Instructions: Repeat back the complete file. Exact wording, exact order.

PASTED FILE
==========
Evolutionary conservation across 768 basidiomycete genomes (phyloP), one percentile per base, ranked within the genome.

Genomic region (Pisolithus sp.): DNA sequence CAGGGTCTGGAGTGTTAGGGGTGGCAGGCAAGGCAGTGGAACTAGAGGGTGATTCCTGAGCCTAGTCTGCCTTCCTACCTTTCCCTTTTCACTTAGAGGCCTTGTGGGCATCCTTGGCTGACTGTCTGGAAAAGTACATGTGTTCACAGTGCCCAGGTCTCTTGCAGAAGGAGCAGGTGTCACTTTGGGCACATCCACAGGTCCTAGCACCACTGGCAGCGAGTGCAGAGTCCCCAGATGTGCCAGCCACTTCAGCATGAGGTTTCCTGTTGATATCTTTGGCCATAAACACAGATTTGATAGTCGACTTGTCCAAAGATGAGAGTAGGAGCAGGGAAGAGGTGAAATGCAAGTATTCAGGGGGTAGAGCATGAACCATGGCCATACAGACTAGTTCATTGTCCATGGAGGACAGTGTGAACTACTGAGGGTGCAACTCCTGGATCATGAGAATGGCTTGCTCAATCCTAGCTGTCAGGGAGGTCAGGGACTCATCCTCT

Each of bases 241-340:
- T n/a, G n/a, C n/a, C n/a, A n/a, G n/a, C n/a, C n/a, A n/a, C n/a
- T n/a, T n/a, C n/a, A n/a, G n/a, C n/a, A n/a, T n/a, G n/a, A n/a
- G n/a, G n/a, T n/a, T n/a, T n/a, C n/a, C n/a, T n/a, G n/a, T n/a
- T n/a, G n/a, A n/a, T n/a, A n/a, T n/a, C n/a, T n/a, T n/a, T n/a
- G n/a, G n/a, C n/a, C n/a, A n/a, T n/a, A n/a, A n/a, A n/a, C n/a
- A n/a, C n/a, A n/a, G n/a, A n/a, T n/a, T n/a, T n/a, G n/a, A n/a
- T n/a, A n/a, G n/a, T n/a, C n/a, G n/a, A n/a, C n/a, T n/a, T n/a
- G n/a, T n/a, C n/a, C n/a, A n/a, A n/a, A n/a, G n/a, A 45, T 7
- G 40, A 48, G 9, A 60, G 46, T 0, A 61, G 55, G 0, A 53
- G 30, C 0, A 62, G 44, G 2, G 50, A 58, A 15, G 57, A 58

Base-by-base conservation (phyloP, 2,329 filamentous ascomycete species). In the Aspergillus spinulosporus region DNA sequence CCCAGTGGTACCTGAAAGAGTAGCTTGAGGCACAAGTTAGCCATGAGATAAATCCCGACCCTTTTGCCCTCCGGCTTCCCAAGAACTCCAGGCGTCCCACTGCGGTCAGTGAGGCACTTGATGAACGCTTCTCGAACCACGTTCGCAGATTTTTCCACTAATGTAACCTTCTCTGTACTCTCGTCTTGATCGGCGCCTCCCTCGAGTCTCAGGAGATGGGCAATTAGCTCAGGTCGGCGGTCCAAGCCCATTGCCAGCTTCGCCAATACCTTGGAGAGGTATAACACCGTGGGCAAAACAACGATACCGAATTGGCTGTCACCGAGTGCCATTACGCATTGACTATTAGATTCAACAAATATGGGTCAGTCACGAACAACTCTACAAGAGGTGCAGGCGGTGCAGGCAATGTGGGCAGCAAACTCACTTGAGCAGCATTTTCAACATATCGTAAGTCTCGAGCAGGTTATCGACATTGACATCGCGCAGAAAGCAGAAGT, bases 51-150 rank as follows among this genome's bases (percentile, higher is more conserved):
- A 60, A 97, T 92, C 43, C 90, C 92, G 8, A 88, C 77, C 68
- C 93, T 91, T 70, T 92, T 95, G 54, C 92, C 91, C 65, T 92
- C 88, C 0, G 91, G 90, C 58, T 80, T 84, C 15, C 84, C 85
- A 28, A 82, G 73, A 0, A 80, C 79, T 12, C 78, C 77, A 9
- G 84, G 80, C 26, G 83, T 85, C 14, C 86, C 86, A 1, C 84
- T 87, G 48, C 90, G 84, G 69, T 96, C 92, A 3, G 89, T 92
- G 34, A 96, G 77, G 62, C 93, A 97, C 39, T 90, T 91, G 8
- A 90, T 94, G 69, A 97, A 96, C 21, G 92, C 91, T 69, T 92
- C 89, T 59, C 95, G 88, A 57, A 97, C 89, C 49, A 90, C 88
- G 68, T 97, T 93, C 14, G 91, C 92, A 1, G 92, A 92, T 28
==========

Evolutionary conservation across 768 basidiomycete genomes (phyloP), one percentile per base, ranked within the genome.

Genomic region (Pisolithus sp.): DNA sequence CAGGGTCTGGAGTGTTAGGGGTGGCAGGCAAGGCAGTGGAACTAGAGGGTGATTCCTGAGCCTAGTCTGCCTTCCTACCTTTCCCTTTTCACTTAGAGGCCTTGTGGGCATCCTTGGCTGACTGTCTGGAAAAGTACATGTGTTCACAGTGCCCAGGTCTCTTGCAGAAGGAGCAGGTGTCACTTTGGGCACATCCACAGGTCCTAGCACCACTGGCAGCGAGTGCAGAGTCCCCAGATGTGCCAGCCACTTCAGCATGAGGTTTCCTGTTGATATCTTTGGCCATAAACACAGATTTGATAGTCGACTTGTCCAAAGATGAGAGTAGGAGCAGGGAAGAGGTGAAATGCAAGTATTCAGGGGGTAGAGCATGAACCATGGCCATACAGACTAGTTCATTGTCCATGGAGGACAGTGTGAACTACTGAGGGTGCAACTCCTGGATCATGAGAATGGCTTGCTCAATCCTAGCTGTCAGGGAGGTCAGGGACTCATCCTCT

Each of bases 241-340:
- T n/a, G n/a, C n/a, C n/a, A n/a, G n/a, C n/a, C n/a, A n/a, C n/a
- T n/a, T n/a, C n/a, A n/a, G n/a, C n/a, A n/a, T n/a, G n/a, A n/a
- G n/a, G n/a, T n/a, T n/a, T n/a, C n/a, C n/a, T n/a, G n/a, T n/a
- T n/a, G n/a, A n/a, T n/a, A n/a, T n/a, C n/a, T n/a, T n/a, T n/a
- G n/a, G n/a, C n/a, C n/a, A n/a, T n/a, A n/a, A n/a, A n/a, C n/a
- A n/a, C n/a, A n/a, G n/a, A n/a, T n/a, T n/a, T n/a, G n/a, A n/a
- T n/a, A n/a, G n/a, T n/a, C n/a, G n/a, A n/a, C n/a, T n/a, T n/a
- G n/a, T n/a, C n/a, C n/a, A n/a, A n/a, A n/a, G n/a, A 45, T 7
- G 40, A 48, G 9, A 60, G 46, T 0, A 61, G 55, G 0, A 53
- G 30, C 0, A 62, G 44, G 2, G 50, A 58, A 15, G 57, A 58

Base-by-base conservation (phyloP, 2,329 filamentous ascomycete species). In the Aspergillus spinulosporus region DNA sequence CCCAGTGGTACCTGAAAGAGTAGCTTGAGGCACAAGTTAGCCATGAGATAAATCCCGACCCTTTTGCCCTCCGGCTTCCCAAGAACTCCAGGCGTCCCACTGCGGTCAGTGAGGCACTTGATGAACGCTTCTCGAACCACGTTCGCAGATTTTTCCACTAATGTAACCTTCTCTGTACTCTCGTCTTGATCGGCGCCTCCCTCGAGTCTCAGGAGATGGGCAATTAGCTCAGGTCGGCGGTCCAAGCCCATTGCCAGCTTCGCCAATACCTTGGAGAGGTATAACACCGTGGGCAAAACAACGATACCGAATTGGCTGTCACCGAGTGCCATTACGCATTGACTATTAGATTCAACAAATATGGGTCAGTCACGAACAACTCTACAAGAGGTGCAGGCGGTGCAGGCAATGTGGGCAGCAAACTCACTTGAGCAGCATTTTCAACATATCGTAAGTCTCGAGCAGGTTATCGACATTGACATCGCGCAGAAAGCAGAAGT, bases 51-150 rank as follows among this genome's bases (percentile, higher is more conserved):
- A 60, A 97, T 92, C 43, C 90, C 92, G 8, A 88, C 77, C 68
- C 93, T 91, T 70, T 92, T 95, G 54, C 92, C 91, C 65, T 92
- C 88, C 0, G 91, G 90, C 58, T 80, T 84, C 15, C 84, C 85
- A 28, A 82, G 73, A 0, A 80, C 79, T 12, C 78, C 77, A 9
- G 84, G 80, C 26, G 83, T 85, C 14, C 86, C 86, A 1, C 84
- T 87, G 48, C 90, G 84, G 69, T 96, C 92, A 3, G 89, T 92
- G 34, A 96, G 77, G 62, C 93, A 97, C 39, T 90, T 91, G 8
- A 90, T 94, G 69, A 97, A 96, C 21, G 92, C 91, T 69, T 92
- C 89, T 59, C 95, G 88, A 57, A 97, C 89, C 49, A 90, C 88
- G 68, T 97, T 93, C 14, G 91, C 92, A 1, G 92, A 92, T 28